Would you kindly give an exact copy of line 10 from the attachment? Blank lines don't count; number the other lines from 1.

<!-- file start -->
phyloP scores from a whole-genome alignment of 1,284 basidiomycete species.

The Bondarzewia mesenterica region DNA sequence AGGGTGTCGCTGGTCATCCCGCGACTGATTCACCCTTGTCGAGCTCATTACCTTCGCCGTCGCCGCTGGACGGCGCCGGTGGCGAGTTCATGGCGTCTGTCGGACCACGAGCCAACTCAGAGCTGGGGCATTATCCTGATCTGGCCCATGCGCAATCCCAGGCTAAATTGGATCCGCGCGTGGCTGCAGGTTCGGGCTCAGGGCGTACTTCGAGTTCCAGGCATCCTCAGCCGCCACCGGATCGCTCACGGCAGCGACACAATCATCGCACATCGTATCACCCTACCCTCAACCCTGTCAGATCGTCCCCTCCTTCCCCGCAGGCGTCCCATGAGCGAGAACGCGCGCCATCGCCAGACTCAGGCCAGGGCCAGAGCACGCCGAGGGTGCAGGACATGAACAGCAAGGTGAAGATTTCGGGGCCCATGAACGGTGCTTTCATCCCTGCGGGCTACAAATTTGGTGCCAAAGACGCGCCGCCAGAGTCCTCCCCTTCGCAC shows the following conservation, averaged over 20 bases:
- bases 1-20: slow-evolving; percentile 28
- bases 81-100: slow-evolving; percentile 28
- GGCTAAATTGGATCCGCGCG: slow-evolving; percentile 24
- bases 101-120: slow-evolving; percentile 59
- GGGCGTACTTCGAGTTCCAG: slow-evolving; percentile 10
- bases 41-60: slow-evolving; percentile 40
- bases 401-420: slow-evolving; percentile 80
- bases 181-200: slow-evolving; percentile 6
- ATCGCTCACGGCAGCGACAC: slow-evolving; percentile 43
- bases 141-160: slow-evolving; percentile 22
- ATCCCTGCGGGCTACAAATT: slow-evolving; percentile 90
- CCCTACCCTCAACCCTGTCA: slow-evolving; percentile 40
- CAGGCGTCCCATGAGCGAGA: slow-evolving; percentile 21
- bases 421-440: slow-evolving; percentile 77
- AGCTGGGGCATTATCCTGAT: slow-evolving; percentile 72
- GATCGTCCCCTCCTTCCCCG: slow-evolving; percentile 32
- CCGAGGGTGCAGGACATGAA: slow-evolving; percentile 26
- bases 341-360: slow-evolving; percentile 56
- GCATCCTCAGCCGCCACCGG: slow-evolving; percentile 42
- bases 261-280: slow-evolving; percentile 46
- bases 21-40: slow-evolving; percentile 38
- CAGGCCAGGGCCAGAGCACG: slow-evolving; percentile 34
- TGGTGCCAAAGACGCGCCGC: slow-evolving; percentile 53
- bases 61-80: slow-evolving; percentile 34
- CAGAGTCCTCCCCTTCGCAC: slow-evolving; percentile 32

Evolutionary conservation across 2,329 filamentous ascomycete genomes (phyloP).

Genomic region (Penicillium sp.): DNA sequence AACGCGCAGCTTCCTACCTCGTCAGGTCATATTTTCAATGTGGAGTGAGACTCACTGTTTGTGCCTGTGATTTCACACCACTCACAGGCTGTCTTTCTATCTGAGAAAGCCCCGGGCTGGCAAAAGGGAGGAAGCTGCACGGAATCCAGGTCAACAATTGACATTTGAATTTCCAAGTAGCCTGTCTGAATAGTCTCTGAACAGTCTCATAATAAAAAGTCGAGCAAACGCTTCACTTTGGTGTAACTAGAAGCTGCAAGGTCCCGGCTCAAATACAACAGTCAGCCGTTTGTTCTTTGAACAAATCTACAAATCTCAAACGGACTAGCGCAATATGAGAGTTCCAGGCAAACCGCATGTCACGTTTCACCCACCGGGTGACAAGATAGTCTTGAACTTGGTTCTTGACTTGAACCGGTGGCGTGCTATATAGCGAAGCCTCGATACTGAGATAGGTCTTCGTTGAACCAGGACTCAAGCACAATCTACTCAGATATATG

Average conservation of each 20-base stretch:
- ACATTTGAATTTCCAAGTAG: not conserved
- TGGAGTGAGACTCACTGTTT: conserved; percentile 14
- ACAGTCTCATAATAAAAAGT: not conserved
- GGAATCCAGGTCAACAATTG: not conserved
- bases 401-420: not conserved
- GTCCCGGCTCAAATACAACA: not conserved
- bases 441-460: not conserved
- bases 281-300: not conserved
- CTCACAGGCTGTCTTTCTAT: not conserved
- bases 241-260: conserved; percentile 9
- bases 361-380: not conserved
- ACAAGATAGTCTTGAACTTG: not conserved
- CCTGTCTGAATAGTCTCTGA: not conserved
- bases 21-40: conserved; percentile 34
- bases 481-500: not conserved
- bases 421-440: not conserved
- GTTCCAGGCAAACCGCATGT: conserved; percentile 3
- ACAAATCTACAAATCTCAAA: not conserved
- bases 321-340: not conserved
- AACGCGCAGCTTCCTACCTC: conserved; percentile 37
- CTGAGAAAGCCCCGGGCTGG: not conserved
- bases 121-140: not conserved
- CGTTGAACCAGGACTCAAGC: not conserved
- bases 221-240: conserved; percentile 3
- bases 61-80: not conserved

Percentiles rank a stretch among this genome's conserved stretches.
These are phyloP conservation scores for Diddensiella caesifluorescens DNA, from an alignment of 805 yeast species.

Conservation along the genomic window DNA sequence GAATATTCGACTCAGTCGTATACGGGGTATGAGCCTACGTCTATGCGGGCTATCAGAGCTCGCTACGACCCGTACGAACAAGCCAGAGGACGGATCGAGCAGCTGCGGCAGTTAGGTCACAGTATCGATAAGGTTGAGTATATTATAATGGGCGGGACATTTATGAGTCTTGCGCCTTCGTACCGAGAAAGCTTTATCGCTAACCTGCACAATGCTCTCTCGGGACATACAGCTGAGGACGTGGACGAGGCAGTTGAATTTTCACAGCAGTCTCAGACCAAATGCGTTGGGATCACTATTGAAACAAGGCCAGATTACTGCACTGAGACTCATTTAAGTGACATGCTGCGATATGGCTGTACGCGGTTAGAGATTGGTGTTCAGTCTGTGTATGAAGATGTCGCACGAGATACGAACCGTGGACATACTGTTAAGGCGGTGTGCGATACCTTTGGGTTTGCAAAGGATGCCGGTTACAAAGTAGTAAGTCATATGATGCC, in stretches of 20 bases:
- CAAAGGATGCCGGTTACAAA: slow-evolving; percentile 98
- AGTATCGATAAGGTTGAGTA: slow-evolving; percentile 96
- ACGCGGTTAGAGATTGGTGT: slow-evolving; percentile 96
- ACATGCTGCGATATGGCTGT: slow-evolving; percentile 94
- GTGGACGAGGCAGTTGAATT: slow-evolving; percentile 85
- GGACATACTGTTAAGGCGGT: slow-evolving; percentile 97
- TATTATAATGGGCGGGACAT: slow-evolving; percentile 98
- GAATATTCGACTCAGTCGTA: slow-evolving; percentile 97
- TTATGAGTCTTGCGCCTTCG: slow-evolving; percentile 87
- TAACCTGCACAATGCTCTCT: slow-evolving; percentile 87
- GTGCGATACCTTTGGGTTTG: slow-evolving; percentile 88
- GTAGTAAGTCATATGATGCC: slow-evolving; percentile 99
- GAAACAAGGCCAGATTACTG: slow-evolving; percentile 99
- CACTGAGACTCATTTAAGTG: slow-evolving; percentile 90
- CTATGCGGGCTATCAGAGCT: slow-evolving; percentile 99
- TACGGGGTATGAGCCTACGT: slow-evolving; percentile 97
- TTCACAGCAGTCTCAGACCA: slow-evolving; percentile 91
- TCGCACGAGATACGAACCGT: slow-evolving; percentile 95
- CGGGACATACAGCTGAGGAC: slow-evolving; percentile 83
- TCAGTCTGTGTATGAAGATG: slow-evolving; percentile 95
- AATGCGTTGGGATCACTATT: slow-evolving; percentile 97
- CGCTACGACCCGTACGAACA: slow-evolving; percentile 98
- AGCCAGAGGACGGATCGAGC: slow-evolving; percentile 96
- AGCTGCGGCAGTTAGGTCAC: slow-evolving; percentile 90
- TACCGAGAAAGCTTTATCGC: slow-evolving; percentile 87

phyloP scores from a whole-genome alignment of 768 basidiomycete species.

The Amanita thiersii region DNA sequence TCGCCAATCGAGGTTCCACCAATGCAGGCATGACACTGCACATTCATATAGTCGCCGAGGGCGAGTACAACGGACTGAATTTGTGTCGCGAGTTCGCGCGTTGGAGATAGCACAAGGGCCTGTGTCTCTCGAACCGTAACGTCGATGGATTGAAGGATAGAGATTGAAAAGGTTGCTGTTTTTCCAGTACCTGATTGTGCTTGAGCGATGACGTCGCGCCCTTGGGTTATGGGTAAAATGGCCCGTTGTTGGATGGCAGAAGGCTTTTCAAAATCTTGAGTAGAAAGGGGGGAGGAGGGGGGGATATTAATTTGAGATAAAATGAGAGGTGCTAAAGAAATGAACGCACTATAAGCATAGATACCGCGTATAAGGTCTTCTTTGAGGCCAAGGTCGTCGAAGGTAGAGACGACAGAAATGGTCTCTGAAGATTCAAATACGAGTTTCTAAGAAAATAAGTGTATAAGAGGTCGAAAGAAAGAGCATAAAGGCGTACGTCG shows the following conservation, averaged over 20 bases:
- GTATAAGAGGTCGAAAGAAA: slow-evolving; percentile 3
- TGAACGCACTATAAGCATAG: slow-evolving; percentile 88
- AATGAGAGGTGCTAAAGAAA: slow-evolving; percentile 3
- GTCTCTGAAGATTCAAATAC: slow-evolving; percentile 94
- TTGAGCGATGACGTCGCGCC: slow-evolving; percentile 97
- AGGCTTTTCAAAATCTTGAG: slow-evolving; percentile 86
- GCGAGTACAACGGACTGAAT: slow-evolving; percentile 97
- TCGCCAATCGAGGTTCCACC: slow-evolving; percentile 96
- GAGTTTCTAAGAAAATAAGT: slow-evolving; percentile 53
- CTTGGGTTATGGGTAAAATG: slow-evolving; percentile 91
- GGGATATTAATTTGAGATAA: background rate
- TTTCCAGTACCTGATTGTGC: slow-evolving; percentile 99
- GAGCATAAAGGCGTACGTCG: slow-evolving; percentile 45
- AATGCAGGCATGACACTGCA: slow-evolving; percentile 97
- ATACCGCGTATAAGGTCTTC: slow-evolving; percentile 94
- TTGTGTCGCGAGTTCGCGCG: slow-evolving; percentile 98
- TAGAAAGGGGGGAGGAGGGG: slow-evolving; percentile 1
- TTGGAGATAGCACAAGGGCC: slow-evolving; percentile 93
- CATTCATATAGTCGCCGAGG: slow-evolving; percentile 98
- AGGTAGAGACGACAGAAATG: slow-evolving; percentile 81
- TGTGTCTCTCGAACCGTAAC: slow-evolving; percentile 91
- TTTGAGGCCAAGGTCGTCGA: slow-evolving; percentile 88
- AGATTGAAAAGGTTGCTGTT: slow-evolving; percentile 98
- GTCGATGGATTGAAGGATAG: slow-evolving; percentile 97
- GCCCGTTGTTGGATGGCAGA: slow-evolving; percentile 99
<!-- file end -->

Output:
- bases 181-200: slow-evolving; percentile 6